“It’s not core,” will, I’m sure, be a primary response.

“It’ll cost too much,” is a very, very safe bet.

“I don’t see the key benefits,” will be a safe belief.

It’s ok though. This is yet-another-market-possibility that the operator, by dint of doing nothing, has surrendered to the over-the-top players.

The operators like to think that they have options. Countless executives reading this post will have already filed it into the ‘interesting’ folder. (That is, they won’t do anything about it — ever — UNLESS a new CEO from, say, Coca Cola arrives demanding new thought)

Doing something like this is certainly an option for the operator. Like mobile payments. Or helping banks out with identifying customers who’re making transactions abroad. Or a million other things. The operators like to think they’ve got options.

No.

The pace of innovation and the pace of basic consumer demand is skyrocketing ahead.

Services like Get Taxi and others are moving to close down this ‘option’.

One day, the operator will wake up and find that all these ‘possibilities’ are completely walled-off. The only thing we need from you is the connectivity, thanks very much.

Until, that is, LightSquared come along with a better, focused service offering branded by somebody who knows what they’re doing a lot better than you.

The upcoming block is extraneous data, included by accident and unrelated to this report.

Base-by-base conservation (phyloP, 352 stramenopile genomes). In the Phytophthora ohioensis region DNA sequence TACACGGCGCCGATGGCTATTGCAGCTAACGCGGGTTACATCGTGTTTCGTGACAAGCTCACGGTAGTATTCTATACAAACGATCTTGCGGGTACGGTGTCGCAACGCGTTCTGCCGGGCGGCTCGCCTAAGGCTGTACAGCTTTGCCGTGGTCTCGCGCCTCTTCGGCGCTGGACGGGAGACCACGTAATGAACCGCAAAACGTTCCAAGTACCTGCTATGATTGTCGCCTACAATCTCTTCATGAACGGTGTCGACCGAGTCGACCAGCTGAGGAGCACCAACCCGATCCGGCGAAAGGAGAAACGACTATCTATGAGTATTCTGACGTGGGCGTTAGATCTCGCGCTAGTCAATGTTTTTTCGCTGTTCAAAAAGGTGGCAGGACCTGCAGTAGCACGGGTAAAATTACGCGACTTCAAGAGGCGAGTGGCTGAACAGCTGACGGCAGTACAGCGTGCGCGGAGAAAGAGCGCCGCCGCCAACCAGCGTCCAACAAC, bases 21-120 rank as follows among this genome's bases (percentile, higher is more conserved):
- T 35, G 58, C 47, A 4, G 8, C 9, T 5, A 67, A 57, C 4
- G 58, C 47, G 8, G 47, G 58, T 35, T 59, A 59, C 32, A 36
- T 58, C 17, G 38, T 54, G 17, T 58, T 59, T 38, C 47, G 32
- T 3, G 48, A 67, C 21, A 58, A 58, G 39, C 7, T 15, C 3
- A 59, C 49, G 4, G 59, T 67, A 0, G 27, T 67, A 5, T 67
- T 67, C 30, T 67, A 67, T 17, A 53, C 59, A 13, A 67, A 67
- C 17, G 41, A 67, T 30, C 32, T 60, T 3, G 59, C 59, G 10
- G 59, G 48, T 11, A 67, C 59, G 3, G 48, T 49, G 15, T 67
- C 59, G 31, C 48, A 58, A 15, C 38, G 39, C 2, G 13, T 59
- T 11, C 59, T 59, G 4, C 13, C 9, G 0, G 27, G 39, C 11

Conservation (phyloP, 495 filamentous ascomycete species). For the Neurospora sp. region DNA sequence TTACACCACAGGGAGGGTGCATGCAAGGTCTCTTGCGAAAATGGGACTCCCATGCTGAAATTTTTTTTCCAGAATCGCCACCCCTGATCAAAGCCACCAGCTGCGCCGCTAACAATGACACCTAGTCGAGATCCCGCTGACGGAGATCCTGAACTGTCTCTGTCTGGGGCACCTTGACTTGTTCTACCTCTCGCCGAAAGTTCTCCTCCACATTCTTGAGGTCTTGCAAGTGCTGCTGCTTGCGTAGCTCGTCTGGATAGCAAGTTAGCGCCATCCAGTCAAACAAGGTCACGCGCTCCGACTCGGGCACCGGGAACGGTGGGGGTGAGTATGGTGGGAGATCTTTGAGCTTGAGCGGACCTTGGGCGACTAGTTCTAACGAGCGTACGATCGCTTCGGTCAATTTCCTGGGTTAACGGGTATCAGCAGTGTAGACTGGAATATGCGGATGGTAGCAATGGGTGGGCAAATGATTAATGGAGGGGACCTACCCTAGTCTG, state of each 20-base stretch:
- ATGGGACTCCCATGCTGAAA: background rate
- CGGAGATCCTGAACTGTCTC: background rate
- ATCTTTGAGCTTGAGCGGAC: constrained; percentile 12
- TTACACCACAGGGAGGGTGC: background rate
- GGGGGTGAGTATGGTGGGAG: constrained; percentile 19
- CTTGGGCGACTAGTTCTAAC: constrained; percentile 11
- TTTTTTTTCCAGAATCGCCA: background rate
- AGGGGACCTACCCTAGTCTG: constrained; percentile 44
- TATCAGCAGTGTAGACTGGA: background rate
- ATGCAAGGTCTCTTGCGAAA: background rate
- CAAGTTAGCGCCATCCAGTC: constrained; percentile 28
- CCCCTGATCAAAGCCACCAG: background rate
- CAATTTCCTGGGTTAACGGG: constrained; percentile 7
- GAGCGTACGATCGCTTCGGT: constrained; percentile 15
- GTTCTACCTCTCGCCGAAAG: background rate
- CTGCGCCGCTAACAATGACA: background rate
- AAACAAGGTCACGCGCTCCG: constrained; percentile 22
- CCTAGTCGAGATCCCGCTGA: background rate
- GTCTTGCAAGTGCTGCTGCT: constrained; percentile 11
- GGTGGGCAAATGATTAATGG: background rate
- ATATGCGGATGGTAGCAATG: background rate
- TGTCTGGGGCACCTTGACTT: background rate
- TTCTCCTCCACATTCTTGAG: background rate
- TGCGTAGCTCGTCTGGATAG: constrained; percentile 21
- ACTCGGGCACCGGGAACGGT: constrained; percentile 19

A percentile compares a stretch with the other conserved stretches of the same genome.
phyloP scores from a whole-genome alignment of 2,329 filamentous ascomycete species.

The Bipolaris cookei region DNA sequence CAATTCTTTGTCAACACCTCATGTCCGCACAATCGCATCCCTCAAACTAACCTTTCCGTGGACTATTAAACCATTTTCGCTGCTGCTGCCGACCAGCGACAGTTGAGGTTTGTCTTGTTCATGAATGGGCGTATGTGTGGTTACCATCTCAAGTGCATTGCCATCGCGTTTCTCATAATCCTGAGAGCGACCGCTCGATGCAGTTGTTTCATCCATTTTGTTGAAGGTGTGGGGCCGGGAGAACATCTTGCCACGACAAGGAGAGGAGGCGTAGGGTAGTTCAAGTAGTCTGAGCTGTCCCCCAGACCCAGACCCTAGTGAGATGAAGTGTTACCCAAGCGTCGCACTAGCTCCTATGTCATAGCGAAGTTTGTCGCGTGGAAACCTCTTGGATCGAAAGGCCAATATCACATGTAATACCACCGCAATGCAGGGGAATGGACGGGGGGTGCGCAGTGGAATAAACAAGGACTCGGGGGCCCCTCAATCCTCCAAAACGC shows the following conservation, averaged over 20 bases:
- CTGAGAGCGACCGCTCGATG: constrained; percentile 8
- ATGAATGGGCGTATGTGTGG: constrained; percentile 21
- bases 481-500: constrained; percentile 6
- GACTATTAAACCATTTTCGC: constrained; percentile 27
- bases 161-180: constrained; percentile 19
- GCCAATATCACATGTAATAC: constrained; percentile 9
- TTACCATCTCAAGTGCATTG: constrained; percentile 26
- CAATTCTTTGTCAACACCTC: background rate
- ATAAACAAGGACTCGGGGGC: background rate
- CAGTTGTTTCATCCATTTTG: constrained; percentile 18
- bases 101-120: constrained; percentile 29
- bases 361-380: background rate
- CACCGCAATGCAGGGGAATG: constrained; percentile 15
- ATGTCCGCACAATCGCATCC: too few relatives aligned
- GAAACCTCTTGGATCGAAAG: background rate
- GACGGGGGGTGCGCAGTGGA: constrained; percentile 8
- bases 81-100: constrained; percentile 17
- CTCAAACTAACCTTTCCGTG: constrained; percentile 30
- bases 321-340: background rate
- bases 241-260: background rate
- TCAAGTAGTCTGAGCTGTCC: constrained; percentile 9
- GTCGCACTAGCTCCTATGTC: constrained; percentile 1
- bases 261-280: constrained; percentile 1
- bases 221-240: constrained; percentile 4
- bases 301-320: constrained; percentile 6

Meanwhile, carry on.

– – –

You can read my first post in the series here:

Operator Innovation 1: Why can’t my operator talk to my bank when my card declines abroad

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4 Responses to Operator Innovation: Taxis, baby, taxis!

  1. Taxichex July 21, 2011 at 11:35 am #

    The reason you can’t just do this, is to do with the Private Hire Laws in the UK. On Tuesday, reforms to amend these laws were put in place but at the minute, booking a Private Hire through a mobile is only available via individual apps!!!

  2. Ewan July 21, 2011 at 12:00 pm #

    That is not why operators haven’t done it though. They’re too busy
    perfecting their broad irrelevance.

    I know nothing about private hire laws. What I do know is that a mobile
    operator is amongst the most trusted of our service providers. They also
    employ some very talented folk who could sort this out.

  3. Taxichex July 21, 2011 at 12:06 pm #

    There is a company i know of that is in the middle of finalising something along these lines (no it’s not mine) but it genuinely is the law that has stopped this from having gone any further so far. When you look at Delta Taxis in Sefton who have around 1700 cars and are petitioning for a Merseyside wide plate and then you look at Addison Lee who have circa 3000 cars in London (and their own app available free from the App Store) – you can see that the technological advances are being made. The point is that the archaeic laws governing Taxis and Private Hire are the main stumbling block. I’ve attached a link for you to see what was released by a Parliamentary Select Committee on Tuesday –
    http://www.parliament.uk/busin​ess/committees/committees-a-z/​commons-select/transport-commi​ttee/news/tph-report/

  4. Ewan July 21, 2011 at 12:23 pm #

    Potentially something that the operators could wade into and fix with their
    lobbying millions….